But, back to the distinction between ‘politics proper’ and revolutionary administration…. The institutions of the dictatorship of the proletariat thus perform a dual task – only one of which is properly ‘political’. Its political function is to organise the suppression of the old ruling class via the application of force. But its other (‘non political’) function is to train and educate the proletariat in the business of revolutionary administration. In time the first function becomes more and more unnecessary and falls away while the second one eventually produces a society in which all can take part in a process of post-political, post-democratic (and post-institutional??) governance conceived in terms of a sort of mass participatory technocracy. Sirianni (see, Sirianni, 1982: pp. 261-88) argues convincingly that Lenin’s argument here is informed by a utopian telos. Lenin, that is, (like many figures of the Second International) believed that the origins of the state and ‘political’ conflicts more broadly lay solely in the existence of material scarcity and the division of society into classes and also appears to have believed (again, like many others) that these conflicts would inevitably disappear with the abolition of capitalism and the advent of communist ‘abundance’. Thus there was little reason to fear the solidification of new relations of political domination once the old ruling class was overthrown  – the proletarian state after all could be nothing other than temporary and would, at any rate, be a semi-‘state’ in an advanced condition of decomposition from the start. All that remained to be done was the continued application of revolutionary violence for a relatively short period to hold down the bourgeoisie as it exited the historical scene, while the masses were trained up in the simple skills necessary to administer a society of more or less harmonious uniformity.  As Sirianni puts it:

Lenin’s tendency to conceive of mass participation in the construction of socialism largely in terms of technical administration is theoretically contiguous with his conception of communist society as an administrative utopia where the need for democracy itself vanishes and all individual and social interests are harmonised more or less automatically. (Sirianni, 1982: 282).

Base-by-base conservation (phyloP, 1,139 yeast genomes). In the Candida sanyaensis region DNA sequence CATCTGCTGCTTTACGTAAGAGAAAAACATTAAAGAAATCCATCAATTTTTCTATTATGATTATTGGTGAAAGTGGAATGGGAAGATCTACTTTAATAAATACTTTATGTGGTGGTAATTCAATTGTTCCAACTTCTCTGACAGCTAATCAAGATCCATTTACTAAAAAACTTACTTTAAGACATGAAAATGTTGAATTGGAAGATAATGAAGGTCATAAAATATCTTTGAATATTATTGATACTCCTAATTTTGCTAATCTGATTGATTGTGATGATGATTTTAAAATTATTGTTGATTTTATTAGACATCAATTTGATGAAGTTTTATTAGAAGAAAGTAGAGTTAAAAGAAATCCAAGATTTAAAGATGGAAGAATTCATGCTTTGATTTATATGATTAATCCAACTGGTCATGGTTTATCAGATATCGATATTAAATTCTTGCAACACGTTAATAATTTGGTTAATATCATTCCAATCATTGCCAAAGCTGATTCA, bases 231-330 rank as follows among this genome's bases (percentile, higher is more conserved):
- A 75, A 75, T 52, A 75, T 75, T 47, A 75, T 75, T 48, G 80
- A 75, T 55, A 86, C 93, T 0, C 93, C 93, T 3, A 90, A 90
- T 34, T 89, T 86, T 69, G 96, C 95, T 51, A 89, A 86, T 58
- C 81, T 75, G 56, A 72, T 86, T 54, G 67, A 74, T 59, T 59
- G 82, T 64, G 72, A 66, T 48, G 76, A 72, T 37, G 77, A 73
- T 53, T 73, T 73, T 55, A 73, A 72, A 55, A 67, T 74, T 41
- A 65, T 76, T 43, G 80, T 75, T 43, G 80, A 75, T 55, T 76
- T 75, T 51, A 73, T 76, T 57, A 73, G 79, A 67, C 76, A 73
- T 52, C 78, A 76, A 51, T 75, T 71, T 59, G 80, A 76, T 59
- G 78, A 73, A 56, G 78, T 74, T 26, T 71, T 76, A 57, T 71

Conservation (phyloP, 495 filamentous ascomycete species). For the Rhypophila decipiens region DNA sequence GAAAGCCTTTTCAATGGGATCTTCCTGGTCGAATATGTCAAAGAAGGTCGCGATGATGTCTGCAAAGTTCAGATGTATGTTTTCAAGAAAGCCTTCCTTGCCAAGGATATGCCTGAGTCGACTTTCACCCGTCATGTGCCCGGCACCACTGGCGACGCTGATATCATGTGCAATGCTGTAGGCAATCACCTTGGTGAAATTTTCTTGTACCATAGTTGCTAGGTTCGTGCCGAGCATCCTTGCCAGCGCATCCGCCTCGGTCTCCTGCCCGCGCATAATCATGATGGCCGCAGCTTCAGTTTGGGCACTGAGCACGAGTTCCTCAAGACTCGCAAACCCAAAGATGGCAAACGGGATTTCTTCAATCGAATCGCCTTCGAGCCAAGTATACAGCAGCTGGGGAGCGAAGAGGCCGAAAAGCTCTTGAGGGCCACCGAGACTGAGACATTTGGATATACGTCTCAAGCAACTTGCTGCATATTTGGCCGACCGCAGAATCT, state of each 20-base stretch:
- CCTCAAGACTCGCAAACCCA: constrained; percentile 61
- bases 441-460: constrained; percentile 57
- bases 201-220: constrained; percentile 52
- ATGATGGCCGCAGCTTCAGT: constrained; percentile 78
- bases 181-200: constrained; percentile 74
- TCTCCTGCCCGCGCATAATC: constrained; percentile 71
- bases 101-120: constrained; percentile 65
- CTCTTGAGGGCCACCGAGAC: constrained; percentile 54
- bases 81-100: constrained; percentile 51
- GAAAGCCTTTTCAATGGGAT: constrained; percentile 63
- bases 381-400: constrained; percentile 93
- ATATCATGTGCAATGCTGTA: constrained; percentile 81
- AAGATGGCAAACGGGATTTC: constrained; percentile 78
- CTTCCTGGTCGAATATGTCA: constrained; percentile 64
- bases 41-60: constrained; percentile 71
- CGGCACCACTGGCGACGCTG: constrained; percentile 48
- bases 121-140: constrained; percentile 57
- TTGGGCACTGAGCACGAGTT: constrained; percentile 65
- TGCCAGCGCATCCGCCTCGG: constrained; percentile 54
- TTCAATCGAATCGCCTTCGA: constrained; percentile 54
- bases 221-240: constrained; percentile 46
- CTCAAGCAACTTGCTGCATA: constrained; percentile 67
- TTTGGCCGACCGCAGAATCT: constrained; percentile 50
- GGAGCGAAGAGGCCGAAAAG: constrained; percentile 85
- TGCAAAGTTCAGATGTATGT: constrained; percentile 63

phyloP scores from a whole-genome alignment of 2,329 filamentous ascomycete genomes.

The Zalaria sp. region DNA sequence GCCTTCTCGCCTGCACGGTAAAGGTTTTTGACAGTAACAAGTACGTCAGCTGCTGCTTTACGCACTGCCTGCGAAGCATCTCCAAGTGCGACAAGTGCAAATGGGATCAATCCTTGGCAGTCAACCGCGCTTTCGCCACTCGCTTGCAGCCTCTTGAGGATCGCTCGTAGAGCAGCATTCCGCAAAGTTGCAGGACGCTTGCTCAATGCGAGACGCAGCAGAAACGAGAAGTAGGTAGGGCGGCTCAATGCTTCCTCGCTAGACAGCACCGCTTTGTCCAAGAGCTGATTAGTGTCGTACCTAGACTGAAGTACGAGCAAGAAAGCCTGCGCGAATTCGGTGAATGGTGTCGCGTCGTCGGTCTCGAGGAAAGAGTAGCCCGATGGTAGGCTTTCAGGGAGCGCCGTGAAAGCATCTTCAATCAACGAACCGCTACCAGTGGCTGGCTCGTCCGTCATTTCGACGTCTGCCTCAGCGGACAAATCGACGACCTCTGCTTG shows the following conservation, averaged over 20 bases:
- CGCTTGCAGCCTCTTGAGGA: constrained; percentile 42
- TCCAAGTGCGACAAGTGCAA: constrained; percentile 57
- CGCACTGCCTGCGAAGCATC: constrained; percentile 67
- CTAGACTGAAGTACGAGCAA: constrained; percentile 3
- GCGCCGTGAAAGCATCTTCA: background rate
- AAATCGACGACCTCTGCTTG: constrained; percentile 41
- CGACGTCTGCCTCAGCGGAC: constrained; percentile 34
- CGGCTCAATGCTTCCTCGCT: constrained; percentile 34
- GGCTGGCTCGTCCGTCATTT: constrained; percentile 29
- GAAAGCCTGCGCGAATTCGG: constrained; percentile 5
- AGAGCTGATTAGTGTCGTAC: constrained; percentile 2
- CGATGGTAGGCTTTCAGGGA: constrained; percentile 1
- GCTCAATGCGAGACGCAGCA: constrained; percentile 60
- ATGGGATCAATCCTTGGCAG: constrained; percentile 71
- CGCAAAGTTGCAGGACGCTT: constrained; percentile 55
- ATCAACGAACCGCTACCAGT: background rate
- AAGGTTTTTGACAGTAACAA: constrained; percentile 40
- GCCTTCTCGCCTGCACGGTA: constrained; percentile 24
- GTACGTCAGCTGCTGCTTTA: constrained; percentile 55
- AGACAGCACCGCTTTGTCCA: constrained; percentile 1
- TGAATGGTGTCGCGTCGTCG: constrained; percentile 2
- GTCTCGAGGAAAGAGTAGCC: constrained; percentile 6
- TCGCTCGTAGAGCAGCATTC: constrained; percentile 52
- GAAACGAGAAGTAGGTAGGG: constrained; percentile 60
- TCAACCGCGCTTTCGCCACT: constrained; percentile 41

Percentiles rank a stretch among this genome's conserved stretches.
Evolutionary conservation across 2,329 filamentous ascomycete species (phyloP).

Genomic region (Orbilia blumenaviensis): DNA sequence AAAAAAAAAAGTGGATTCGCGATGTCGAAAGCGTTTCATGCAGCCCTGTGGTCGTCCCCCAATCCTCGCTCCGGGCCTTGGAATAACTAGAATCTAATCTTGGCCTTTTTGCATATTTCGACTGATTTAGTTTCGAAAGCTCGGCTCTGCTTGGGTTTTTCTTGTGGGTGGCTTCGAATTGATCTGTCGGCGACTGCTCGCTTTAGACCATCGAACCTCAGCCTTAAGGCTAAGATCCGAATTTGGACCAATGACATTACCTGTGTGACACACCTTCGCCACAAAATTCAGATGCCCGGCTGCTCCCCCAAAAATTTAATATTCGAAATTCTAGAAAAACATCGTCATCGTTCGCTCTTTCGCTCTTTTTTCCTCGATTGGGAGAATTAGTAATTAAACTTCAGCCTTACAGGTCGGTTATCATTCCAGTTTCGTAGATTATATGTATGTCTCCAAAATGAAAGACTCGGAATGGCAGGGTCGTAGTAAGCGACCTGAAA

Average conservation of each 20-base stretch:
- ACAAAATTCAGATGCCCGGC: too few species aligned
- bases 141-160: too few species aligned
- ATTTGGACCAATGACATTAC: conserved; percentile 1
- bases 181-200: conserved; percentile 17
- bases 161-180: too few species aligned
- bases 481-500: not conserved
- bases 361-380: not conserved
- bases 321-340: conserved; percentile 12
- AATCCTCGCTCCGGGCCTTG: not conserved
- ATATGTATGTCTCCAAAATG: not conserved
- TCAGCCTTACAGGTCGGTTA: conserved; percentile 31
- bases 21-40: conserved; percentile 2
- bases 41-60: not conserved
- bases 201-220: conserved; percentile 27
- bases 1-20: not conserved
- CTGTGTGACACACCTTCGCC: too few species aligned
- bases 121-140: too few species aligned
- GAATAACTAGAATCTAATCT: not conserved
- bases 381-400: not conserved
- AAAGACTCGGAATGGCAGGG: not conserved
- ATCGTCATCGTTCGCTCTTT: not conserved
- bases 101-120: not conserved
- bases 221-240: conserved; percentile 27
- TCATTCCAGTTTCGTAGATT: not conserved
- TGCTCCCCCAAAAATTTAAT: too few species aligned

From this perspective, indeed, Lenin’s (temporary) enthusiasm for soviets from mid 1917 rested not on the view that these institutions represented ideal vehicles for working class emancipation on the basis that they provided democratic fora for the collective formulation of, and control over, policy – Lenin wasn’t really very interested in that – but simply because they provided a way to involve the masses in administrative tasks. Lenin is often presented by his admirers as a radical democrat – and he was, in a sense. The democracy he envisaged was a form of governance in which participation would be generalised as widely as possible – all would eventually be involved equally in the various remaining tasks of running post-capitalist society. But mass participation is not quite the same thing as democracy in the sense that most of us would understand that concept.

Major references

Callinicos, C. (1991) The Revenge of History: Marxism and the East European Revolutions (Cambridge, Polity)

Lenin, V. I. (2011) State and Revolution (Mansfield Centre CT, Martino)

Sirianni, C. (1982) Workers Control & the Socialist Democracy: the Soviet Experience (London, Verso)

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On Lenin’s The State and Revolution (2)

I was going to write a single blogpost (the second in a planned series of three) on the ambiguities and tensions in State and Revolution and also argue, with reference to the actual process of revolution in Russia (drawing on T H Rigby’s brilliant study), that the commonly held belief that the Bolsheviks ‘smashed’ the state (however briefly) is a myth. In retrospect this was over-ambitious and the blogpost became a bit of a beast. So I’m probably going to have to break this one down into three – and expand the series to five(!!!) Here’s the first bit.

The major arguments Lenin advances in the State and Revolution are well known. Carmen Sirianni provides a usefully succinct summary:

The basic premiss of [Lenin’s] new position was taken primarily from Marx’s writings on the Commune: the proletariat cannot simply lay hold of the existing state apparatus and use it for its own purposes. Rather, this apparatus has to be smashed (zerbrechen), and an entirely new one created, fully responsive to the control of the people. The political instrument for the oppression of labour by capital cannot be the instrument for emancipation from this oppression. The main characteristics of such a state – which immediately begins to wither away since it no longer stands as an independent force above the people – are: full election and instant recall of all officials, the right to vote to working people only [Note: Sirianni is not quite correct here – as Lenin points out in his later polemic against Kautsky there is no mention of restricting the franchise in S&R], full publicity of all governmental affairs, the unity of executive and legislative functions, the suppression of a standing army and civil bureaucracy (though not of the technically trained experts within them), the payment of workers’ wages to all officials, and the enlistment of all working people in the business of state administration. Such a state would be dictatorial in relation to the old ruling classes and counter-revolutionary resistance. But it would be democratic in a new way in that it would truly represent the majority of the population. (Sirianni, 1982: p. 267)